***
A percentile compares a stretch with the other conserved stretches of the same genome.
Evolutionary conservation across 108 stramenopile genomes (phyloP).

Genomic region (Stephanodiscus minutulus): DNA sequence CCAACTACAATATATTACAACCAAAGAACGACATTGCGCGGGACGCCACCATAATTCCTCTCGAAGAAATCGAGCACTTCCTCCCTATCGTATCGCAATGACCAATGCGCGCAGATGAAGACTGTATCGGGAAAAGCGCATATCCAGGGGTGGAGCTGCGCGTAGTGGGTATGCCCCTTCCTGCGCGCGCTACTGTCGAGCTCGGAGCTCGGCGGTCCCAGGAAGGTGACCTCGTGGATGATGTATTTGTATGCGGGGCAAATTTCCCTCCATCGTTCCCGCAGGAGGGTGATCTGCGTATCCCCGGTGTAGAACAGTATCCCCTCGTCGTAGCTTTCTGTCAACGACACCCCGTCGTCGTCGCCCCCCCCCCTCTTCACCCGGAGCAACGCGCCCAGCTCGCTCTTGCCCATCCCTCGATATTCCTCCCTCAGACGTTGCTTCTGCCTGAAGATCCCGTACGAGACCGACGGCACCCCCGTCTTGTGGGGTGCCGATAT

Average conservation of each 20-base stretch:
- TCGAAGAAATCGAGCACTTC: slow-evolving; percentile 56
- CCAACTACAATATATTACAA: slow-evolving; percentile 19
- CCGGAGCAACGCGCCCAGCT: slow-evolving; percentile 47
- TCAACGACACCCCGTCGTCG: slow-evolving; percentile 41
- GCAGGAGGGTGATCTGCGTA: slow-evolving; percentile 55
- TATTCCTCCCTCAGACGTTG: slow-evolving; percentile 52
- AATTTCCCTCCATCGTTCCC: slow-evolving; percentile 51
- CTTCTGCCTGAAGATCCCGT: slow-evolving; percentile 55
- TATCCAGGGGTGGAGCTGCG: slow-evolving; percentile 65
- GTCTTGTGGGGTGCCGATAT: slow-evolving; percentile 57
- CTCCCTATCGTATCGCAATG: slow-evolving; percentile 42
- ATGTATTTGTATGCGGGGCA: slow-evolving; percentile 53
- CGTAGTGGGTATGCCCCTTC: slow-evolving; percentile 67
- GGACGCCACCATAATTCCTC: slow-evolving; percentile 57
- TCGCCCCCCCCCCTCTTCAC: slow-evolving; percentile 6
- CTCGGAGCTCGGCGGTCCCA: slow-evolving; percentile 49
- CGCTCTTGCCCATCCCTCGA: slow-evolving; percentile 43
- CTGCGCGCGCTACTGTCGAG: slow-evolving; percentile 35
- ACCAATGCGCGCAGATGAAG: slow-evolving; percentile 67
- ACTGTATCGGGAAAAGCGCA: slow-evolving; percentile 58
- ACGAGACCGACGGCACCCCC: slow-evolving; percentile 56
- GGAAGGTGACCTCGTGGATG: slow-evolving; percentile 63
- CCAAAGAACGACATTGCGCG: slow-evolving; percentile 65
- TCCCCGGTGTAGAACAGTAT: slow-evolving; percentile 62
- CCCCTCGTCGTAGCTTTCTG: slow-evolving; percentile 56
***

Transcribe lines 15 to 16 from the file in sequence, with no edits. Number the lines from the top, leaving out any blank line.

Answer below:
- CTCCCTATCGTATCGCAATG: slow-evolving; percentile 42
- ATGTATTTGTATGCGGGGCA: slow-evolving; percentile 53